Well, that’s true, but I wouldn’t consider you an author. And, neither would any other experienced authors. And, chances are, if you get any readers, they wouldn’t call you an author.

To be an author, you need to create a quality book. You need to write a story that’s well written, that’s engaging, and that you can be proud to have your name on. Before this can happen, you have to have some knowledge of what you’re doing.

Below are five fundamental rules for new to the arena authors.

1. Learn the craft of writing. Even seasoned writers are always honing their skills.

You can take online courses or classes. You can enroll in college classes. You can read, read, read books on writing. And, just as important, you should read books in the genre you want to write.

Tip: Don’t read exclusively in that genre, read in a number of genres, but focus on the genre you want to write in.

In addition, there are many writing blogs that offer great tips on the craft of writing. Take advantage of them.

Tip2: Learning the craft of writing includes learning how to self-edit your work.

2. Join a critique group and writing groups with new and experienced writers.

Even seasoned writers have trouble finding the trouble spots in their own stories. For this reason, you must belong to a writing group and critique group.

Critique groups see what you don’t. They spot: holes in your story, areas where you’re lacking clarity, grammatical errors, and so much more.

It’s essential to have your story critiqued or edited before you submit it for publication. This includes self-publishing. Just because you’re by-passing the publishing house gatekeepers, doesn’t mean you can forego having a polished story.

3. If you can afford it, work with a writing coach.

This really does make a difference. You get answers to all your questions, along with guidance and advice. Just be sure the coach knows her business.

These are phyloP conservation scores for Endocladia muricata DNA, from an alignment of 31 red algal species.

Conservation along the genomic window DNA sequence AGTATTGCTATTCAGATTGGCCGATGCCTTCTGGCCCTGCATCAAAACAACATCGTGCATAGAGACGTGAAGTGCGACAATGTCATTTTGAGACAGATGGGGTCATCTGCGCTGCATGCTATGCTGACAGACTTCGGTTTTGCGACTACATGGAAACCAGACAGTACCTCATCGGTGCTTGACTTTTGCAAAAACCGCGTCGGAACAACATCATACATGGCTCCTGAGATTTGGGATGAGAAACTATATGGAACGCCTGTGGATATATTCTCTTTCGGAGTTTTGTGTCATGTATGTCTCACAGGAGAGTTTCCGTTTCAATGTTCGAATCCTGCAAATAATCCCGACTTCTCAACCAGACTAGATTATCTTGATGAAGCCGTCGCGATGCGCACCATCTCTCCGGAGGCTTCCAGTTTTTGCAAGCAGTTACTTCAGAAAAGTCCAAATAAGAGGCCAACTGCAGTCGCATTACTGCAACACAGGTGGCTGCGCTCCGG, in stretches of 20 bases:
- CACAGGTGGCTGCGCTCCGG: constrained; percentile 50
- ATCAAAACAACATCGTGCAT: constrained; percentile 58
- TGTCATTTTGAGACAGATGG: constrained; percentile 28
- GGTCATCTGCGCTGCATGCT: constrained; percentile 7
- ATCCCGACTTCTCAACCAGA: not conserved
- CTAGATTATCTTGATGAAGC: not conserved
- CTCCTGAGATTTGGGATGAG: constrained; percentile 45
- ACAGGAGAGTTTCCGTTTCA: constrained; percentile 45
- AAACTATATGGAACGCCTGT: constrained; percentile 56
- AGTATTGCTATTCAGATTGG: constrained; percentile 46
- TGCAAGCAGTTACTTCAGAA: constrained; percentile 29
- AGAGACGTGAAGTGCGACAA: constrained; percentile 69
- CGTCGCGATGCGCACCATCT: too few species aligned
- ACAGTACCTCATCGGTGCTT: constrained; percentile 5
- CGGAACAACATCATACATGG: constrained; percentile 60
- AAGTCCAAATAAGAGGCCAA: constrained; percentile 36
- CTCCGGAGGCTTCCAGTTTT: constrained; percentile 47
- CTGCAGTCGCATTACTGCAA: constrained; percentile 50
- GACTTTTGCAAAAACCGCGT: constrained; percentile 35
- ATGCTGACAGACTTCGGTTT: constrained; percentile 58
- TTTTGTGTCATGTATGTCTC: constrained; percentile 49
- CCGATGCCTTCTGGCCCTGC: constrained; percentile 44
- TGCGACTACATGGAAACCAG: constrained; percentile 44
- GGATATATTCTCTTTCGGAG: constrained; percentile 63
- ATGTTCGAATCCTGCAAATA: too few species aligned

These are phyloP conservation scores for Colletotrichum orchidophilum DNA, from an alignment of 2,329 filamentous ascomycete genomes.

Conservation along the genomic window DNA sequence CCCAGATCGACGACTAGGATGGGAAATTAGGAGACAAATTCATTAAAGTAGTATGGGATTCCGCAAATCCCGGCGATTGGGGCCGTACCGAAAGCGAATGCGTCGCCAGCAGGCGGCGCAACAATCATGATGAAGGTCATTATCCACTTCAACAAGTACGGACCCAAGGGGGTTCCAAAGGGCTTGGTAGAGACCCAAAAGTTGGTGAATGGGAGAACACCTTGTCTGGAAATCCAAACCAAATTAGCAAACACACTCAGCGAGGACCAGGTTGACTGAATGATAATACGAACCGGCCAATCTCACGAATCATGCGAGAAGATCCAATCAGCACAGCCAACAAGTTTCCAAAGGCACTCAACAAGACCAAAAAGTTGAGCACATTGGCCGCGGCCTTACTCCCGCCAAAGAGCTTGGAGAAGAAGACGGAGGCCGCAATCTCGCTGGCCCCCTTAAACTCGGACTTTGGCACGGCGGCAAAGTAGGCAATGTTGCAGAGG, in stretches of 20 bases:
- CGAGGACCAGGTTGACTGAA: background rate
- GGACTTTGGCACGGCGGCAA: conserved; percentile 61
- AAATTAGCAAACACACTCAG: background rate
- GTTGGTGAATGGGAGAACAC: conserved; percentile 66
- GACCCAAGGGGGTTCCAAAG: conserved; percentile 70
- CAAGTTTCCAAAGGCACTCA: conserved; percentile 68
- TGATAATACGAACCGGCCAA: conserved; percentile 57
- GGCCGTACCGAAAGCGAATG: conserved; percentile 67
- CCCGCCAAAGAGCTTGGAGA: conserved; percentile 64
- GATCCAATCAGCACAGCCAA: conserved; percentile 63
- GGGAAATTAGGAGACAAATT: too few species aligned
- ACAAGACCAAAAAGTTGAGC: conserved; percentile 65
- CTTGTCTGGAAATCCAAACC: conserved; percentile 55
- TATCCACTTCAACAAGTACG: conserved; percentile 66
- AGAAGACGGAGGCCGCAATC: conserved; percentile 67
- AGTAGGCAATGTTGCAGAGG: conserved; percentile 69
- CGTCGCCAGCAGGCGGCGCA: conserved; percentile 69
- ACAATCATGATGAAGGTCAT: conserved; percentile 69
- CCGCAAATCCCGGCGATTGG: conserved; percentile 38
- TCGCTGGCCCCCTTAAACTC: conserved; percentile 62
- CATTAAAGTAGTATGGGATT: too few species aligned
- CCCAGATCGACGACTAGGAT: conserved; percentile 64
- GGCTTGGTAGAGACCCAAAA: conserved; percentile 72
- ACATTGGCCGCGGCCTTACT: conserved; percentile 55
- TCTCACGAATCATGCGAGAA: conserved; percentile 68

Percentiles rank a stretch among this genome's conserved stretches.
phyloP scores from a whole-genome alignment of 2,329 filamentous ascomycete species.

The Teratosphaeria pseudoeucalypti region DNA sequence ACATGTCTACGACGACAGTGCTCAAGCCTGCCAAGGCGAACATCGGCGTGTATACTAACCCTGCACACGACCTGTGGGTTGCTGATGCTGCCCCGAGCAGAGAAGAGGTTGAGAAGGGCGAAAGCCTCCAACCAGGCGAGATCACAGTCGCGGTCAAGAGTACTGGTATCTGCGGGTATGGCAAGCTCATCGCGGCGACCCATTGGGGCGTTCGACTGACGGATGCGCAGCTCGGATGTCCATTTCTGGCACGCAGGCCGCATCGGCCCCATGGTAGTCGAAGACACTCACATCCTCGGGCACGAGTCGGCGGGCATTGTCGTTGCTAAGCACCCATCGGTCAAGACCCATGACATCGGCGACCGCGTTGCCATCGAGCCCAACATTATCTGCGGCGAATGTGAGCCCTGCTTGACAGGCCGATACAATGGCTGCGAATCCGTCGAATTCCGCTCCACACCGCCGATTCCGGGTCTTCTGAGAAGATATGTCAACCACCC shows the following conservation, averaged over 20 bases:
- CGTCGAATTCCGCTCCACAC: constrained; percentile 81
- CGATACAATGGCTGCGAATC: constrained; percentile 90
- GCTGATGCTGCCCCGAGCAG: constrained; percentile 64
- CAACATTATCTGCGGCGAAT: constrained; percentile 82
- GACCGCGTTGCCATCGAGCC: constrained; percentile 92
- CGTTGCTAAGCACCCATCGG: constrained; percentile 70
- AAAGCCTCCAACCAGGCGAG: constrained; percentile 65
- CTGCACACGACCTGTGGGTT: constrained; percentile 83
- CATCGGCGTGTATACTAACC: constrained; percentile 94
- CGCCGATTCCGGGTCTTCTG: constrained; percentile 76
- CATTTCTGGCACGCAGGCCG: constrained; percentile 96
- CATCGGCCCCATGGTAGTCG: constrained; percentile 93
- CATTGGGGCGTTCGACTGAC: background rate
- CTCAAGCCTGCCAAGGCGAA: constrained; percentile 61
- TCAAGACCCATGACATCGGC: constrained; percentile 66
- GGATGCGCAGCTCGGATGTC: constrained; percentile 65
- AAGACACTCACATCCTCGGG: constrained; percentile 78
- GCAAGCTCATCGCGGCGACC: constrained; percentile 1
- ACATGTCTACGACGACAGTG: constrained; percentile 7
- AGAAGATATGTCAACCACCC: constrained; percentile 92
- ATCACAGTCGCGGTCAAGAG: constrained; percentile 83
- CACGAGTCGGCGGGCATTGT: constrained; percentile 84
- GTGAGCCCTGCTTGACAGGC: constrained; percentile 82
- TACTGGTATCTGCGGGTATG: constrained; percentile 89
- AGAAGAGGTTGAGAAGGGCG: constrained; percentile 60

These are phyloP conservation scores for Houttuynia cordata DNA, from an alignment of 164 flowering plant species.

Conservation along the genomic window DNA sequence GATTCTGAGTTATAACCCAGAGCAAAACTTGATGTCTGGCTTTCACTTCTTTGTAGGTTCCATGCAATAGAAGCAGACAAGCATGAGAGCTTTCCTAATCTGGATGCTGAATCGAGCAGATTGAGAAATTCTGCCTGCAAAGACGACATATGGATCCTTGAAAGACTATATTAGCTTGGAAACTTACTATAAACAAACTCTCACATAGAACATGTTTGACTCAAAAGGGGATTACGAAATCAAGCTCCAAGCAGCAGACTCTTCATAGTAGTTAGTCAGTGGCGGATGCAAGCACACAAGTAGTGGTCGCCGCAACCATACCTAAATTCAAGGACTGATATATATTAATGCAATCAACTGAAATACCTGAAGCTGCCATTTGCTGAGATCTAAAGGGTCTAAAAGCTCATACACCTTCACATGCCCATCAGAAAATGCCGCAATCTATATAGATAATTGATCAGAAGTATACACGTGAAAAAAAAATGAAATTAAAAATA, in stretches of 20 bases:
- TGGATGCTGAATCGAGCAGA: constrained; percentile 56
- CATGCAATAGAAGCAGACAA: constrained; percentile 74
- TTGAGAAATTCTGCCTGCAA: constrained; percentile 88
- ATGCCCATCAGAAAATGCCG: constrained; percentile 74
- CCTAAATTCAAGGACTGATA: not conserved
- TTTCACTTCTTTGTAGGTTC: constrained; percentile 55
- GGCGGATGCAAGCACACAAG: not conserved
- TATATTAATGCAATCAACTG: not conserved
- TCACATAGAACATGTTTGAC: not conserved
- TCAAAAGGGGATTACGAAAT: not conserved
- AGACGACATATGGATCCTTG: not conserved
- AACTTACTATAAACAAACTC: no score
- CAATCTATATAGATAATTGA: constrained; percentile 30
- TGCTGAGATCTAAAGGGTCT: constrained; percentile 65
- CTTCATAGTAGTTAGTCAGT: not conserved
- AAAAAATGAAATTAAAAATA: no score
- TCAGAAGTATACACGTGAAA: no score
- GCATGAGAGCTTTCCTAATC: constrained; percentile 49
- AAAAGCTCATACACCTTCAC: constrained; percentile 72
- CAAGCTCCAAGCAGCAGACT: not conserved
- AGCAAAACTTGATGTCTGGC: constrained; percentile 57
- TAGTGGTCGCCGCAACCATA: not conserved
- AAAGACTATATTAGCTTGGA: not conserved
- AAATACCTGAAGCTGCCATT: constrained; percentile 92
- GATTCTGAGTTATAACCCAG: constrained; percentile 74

There are lots and lots of people claiming to have the ability to teach you the ropes. Check them out first, before paying them. A good way to find reputable writing coaches is to ask other experienced writers.

4 Learn about marketing and book promotion.

Yep, this is a requirement of being an author. Even if you’re traditionally published, you’ll need to know the book marketing ropes. Look at heavy-hitter James Patterson’s TV commercials. He knows he has to market his own books.

Obviously, most of us can’t afford TV commercials, but if do online searches, you’ll find many free articles, teleclasses and even courses on how to promote and market your books. Take advantage of them.

The internet is severely overcrowded. There are thousands, more likely millions, of authors trying to sell their books. This means you need an edge. You need knowledge. You need something that will bring you to the forefront, or at least close to it.

Tip: If you’re thinking of hiring a service to help with your book marketing, be sure they’re reputable and know what they’re doing. Ask questions, such as:

  • What’s the total cost?
  • What distribution outlets will they use?
  • Are press releases included? If so, which ones will be used?
  • How long will the campaign last?
  • What type of social media promotion do they use?

In other words, find out exactly what you’re paying for. And, ask around if anyone knows of them and if they’re reputable.

5. Pay it forward. Help other writers who are starting out. Okay, I know this isn’t a prerequisite to becoming an author, but it should be.

Established authors have always taken the time to help other writers. I’ve benefited from this and now I do the same. I even created a blog with other experienced authors and we share writing and marketing tips. You can check it out at Writers on the Move http://writersonthemove.com,

Then, what you learn, pass along.

These are five of the basic elements of becoming an author. I hope they help you reach your writing goals.

MORE ON WRITING FOR CHILDREN

Critiques are Essential for Writers
Submitting Manuscript Queries – Be Specific and Professional
How Do You Make a Good Story Worth of Getting Past the Gatekeeper

NEED HELP WITH YOUR CHILDREN’S MANUSCRIPT / STORY?

Let me take a look at it. I’m a working children’s ghostwriter, rewriter, and editor. I can turn you story into a publishable and saleable book.